Depression study offers chance at innovative treatment through brain pulses

A Winnipeg psychiatrist is searching for people to take part in a research study that may include access to a groundbreaking treatment for depression.

RTMS works through neuroplasticity, the idea that brains aren't rigidly hardwired but can change

Dr. Mandana Modirrousta with the RTMS machine at St. Boniface Hospital. (St. Boniface Hospital Foundation)

A Winnipeg psychiatrist is searching for people to take part in a research study that may include access to a groundbreaking treatment for depression.

Dr. Mandana Modirrousta, a neuropsychiatrist and researcher at St. Boniface Hospital, is looking for 64 Manitobans with "treatment-resistant depression" to take part in the study.

She is seeking anyone who has tried two different treatments, such as talk therapy and a drug, but is still suffering from symptoms of depression. 

Those who take part may have one of three treatments:

  • Their current anti-depressant drug will be switched to Venlafaxine, which is sold under the brand name ​Effexor XR. It increases the concentrations of the neurotransmitters serotonin and norepinephrine in the body and the brain and is licensed for the treatment of major depressive disorder, generalized anxiety disorder, panic disorder and social phobia.
  • Their current drug will have Aripiprazole, sold under the brand name Abilify, among others, added to it. The antipsychotic drug works in concert with other antidepressants.
  • They will be treated with something called repetitive transcranial magnetic stimulation, or RTMS.

The latter works through neuroplasticity, or the ability of the brain to form and reorganize synaptic connections.

Theories about neuroplasticity reflect the idea that our brains aren't rigidly hardwired, as was once believed, but that they can change and be rewired.

"Basically there is a network, or different areas in our brain, that is involved in regulating our mood. When this network doesn't work properly, people become depressed," said Modirrousta, who is also an associate professor of psychiatry at the University of Manitoba.

Dr. Mandana Modirrousta is co-ordinating the Winnipeg part of the study, which is headed by Massachusetts General Hospital in conjunction with Harvard University. (St. Boniface Hospital)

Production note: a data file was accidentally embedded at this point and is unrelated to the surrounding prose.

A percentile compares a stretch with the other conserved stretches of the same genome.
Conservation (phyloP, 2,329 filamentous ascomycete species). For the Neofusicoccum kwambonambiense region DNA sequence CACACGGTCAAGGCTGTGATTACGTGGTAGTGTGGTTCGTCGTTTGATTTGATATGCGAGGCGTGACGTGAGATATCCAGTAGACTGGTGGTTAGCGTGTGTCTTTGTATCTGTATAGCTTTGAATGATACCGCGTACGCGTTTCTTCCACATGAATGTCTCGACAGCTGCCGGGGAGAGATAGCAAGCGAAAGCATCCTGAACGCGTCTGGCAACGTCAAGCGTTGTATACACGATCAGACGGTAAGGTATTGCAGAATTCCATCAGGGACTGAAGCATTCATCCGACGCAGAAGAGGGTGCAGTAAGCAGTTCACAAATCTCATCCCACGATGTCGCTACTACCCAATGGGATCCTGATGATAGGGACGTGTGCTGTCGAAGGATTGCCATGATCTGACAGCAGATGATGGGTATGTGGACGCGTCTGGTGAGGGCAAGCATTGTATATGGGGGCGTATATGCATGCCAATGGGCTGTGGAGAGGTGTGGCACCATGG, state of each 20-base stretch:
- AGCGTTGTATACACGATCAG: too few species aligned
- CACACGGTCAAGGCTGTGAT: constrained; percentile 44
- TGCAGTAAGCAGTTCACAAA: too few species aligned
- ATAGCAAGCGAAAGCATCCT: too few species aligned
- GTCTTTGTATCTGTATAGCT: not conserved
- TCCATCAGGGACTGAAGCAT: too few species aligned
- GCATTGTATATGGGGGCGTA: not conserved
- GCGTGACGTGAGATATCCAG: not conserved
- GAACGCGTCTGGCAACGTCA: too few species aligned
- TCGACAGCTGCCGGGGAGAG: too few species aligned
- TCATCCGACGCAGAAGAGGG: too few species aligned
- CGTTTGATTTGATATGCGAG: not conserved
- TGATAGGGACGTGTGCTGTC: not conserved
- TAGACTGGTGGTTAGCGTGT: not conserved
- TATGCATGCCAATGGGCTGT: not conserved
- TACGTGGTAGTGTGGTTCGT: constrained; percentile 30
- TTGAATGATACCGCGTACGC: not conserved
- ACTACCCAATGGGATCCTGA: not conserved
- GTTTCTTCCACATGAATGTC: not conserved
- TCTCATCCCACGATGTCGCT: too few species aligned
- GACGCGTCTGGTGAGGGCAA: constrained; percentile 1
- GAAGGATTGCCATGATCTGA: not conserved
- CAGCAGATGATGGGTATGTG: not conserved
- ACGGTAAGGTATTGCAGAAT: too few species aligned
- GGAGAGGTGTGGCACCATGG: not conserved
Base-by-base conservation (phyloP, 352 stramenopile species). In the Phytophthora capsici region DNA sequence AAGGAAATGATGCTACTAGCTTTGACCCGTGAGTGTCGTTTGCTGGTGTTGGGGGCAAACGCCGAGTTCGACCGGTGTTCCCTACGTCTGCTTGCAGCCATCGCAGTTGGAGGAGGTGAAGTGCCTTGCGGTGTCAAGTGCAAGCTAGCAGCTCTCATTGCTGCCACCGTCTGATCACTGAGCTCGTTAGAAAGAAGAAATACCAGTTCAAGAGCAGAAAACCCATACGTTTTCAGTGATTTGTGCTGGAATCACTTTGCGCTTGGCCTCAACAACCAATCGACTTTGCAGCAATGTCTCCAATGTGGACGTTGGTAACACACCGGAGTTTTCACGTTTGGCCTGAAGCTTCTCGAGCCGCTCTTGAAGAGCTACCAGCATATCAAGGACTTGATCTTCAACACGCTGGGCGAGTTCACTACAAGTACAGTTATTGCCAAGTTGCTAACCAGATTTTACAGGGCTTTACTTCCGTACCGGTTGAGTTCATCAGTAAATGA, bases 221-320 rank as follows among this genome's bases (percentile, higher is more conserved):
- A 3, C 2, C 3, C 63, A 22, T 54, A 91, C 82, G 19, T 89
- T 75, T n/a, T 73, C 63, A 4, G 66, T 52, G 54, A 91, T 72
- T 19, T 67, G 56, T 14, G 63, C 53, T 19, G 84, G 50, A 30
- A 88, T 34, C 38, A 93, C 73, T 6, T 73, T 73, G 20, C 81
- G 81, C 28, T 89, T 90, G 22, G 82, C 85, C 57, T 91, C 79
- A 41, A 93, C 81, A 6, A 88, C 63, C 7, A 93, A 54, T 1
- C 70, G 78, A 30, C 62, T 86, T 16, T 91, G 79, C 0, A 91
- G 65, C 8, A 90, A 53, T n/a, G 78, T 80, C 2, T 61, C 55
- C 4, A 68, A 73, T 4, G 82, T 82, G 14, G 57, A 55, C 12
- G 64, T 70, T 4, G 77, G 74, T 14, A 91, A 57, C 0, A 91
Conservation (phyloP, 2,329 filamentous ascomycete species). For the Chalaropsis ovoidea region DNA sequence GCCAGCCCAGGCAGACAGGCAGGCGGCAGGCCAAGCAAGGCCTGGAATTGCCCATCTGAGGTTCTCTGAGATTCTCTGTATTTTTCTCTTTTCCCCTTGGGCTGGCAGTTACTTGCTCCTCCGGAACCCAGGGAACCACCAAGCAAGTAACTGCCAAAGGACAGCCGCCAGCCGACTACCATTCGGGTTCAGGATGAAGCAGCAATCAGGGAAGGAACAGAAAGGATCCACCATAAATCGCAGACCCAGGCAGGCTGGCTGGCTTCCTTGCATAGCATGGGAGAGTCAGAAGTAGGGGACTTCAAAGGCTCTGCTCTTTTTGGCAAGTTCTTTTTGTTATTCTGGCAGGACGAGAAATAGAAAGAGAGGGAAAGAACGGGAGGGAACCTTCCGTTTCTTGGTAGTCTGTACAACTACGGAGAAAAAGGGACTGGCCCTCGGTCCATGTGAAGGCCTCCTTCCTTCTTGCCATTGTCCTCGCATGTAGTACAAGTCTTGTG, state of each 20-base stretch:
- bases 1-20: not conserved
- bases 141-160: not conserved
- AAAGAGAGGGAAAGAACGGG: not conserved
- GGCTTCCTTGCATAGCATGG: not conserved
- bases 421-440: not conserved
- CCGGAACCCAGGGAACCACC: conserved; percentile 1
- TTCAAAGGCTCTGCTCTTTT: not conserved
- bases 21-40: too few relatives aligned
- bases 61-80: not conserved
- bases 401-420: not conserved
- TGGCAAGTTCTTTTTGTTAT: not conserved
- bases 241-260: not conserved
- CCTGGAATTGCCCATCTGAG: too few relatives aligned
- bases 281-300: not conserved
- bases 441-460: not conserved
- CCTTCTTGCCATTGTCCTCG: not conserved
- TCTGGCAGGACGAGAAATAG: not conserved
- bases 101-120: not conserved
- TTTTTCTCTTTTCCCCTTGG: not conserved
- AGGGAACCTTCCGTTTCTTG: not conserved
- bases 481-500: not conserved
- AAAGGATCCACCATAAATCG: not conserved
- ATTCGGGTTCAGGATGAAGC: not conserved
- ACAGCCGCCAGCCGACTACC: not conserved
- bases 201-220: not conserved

"RTMS is a non-invasive, safe method of brain stimulation in a relatively focused area. It stimulates the brain cells which are connected to other parts of the network … and we can either increase or decrease the activity of that network.

"After this is repeated over time … the brain takes over and they don't need to give more TMS pulses. The brain does it itself."

St. Boniface Hospital is one of three Canadian sites involved in the study headed by Massachusetts General Hospital in conjunction with Harvard University.

The study will take place over four years, with each participant being treated over an eight-week period. The type of treatment a person receives will be chosen at random.

Modirrousta, who is co-ordinating the Winnipeg part of the study, is in charge of the St. Boniface Hospital RTMS clinic, which has been going since January 2012.

Typically, the treatment is done daily, maybe twice daily, for a few weeks. Depending on studies that will have been done on the patients' brains before starting, the pulses could be high frequency for just five minutes per session or lower frequency for 30 minutes or so.

Her research suggests the treatment is effective for about 65 per cent of people, who say their concentration is better, they can think clearer, and they have more energy and motivation and fewer instances of depression.

Of those, however, about half relapse six months after the RTMS treatments stop, Modirrousta said. 

"But this also means another 50 per cent still is doing well," she said, adding those who do relapse are given a "booster session as a maintenance treatment" every six months.

"If it does work for someone, it's a fantastic treatment because it does not have those systemic side-effects of medications."

Anyone who would like to participate can call Modirrousta's research assistant at 204-237-2677 or email rtms@sbgh.mb.ca.

Anyone who doesn't qualify for the study but wants to try RMTS needs to get a referral from their family doctor or their psychiatrist, Modirrousta said.

The treatment, however, is not covered by Manitoba Health. Modirrousta's team took their research evidence to the government a while back, noting it is within the Canadian guidelines for the treatment of mood disorders and is covered in other provinces, such as Quebec and Saskatchewan.

But in December 2016, Manitoba Health decided against adding it to the list of covered treatments.

Modirrousta estimates the cost to be between $5,000 and $10,000 per treatment. They have been fundraising as well as applying for private grants so that anybody who needs it can still get it.

The waiting list for treatment is about six months because her clinic, which has two machines, can only take a maximum of 12 people per month, she said.

With files from Janice Grant